Attorneys for Greg Brown have one week to put together their argument for why their client is eligible for bail.
Prosecutors have one week to prove why he is, as they contend, not eligible. Brown was scheduled for a bond hearing in a re-trial for a 1997 conviction. Court of Common Pleas Judge Joseph K. Williams gave both sides until March 3 to file their briefs, and himself another week to decide whether he can set bail.
Brown has been in prison since 1996 for a house fire that killed three Pittsburgh firefighters. He was found guilty of arson, second-degree murder and conspiracy. Brown was accused of conspiring with his mother to set the fire and collect insurance money from the blaze. Firefighters Thomas Brooks, Patricia Conroy and Marc Kolenda died in the blaze. Brown's mother was convicted of insurance fraud and sentenced to probation.
Last week, Williams granted a new trial when it was revealed prosecutors did not reveal that a key witness was getting money from the Bureau of Alcohol, Tobacco, Firearms and Explosives. David Fawcett, an attorney for Brown, said other than that there is no proof of arson.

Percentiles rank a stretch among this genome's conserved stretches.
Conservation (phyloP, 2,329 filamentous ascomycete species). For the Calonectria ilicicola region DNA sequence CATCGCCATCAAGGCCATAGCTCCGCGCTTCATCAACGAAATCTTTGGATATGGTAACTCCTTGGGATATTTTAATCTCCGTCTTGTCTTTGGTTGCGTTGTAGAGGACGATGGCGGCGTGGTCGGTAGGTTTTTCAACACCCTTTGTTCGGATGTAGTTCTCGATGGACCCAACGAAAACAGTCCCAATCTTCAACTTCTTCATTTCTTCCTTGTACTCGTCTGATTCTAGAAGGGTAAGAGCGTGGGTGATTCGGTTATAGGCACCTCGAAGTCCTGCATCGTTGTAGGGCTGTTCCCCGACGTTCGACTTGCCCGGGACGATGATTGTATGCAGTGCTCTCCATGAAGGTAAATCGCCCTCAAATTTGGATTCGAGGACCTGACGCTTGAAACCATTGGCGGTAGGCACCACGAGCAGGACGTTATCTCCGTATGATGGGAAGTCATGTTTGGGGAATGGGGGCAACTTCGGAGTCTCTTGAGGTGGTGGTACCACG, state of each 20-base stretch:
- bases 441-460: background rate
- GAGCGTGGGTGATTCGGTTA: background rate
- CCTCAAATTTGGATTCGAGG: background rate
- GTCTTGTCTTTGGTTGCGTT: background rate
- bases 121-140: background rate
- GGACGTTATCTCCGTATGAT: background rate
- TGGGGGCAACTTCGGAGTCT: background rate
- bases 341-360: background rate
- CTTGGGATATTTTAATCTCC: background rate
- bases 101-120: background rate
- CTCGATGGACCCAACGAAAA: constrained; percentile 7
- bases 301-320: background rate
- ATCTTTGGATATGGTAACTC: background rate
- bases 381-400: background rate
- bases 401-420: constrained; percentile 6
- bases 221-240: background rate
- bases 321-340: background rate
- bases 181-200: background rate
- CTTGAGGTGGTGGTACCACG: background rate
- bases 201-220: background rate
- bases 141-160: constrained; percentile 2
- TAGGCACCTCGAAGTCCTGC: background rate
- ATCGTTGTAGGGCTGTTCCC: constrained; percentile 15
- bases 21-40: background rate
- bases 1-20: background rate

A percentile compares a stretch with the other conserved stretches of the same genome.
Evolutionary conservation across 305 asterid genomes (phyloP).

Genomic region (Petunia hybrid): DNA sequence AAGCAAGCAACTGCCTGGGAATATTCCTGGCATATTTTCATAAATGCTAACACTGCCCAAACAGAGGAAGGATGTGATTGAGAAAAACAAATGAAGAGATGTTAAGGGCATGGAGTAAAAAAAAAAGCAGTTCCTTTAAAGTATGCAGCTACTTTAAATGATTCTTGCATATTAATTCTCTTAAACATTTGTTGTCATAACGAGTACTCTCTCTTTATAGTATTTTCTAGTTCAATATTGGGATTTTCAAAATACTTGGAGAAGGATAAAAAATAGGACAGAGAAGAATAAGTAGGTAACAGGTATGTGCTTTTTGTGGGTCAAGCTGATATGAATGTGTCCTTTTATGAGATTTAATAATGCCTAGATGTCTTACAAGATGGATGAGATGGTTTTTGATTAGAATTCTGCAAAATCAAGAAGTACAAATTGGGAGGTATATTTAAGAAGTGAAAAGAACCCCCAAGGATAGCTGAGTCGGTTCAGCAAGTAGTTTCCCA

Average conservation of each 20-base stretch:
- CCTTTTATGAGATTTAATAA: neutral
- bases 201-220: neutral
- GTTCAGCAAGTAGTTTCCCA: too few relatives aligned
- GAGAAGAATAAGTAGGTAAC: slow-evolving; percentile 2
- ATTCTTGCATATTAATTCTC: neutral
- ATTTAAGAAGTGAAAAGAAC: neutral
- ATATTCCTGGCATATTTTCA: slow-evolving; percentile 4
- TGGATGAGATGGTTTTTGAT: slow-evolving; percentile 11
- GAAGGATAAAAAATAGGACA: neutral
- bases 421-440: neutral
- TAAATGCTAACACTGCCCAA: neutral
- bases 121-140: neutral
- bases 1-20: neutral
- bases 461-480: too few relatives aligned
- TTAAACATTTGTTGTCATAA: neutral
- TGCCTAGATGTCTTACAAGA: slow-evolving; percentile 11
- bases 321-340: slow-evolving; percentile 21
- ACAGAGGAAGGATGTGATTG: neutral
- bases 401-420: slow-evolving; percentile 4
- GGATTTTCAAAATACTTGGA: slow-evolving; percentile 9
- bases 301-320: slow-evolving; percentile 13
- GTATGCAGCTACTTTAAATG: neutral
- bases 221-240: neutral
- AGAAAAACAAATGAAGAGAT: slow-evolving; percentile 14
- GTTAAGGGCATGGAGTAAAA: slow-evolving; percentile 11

“The only proof that there was were two witnesses who were paid for their testimony, in one instance a 15-year-old boy being offered $15,000 to testify,” he said, “and that was a testimony that the jury verdict hung on.”
That witness testified he wasn't promised any money for his testimony, which Williams said could have been used to impeach his credibility had Brown's defense known about the reward. Fawcett said getting a re-trial for Brown has been a long fight.
“We’re very lucky to be where we are,” he said. “We’re here because of the good, hard work of the Pennsylvania Innocence Project, of journalism students who pursued evidence, and years and years of trying to get evidence the government should have provided but did not."
Now, the fight continues as attorneys for Brown try to get him released on bond. The retrial will be delayed while prosecutors appeal the judge's decision, and there is disagreement over whether Williams has the authority to set bail. If he decides he can, another bond hearing will be set.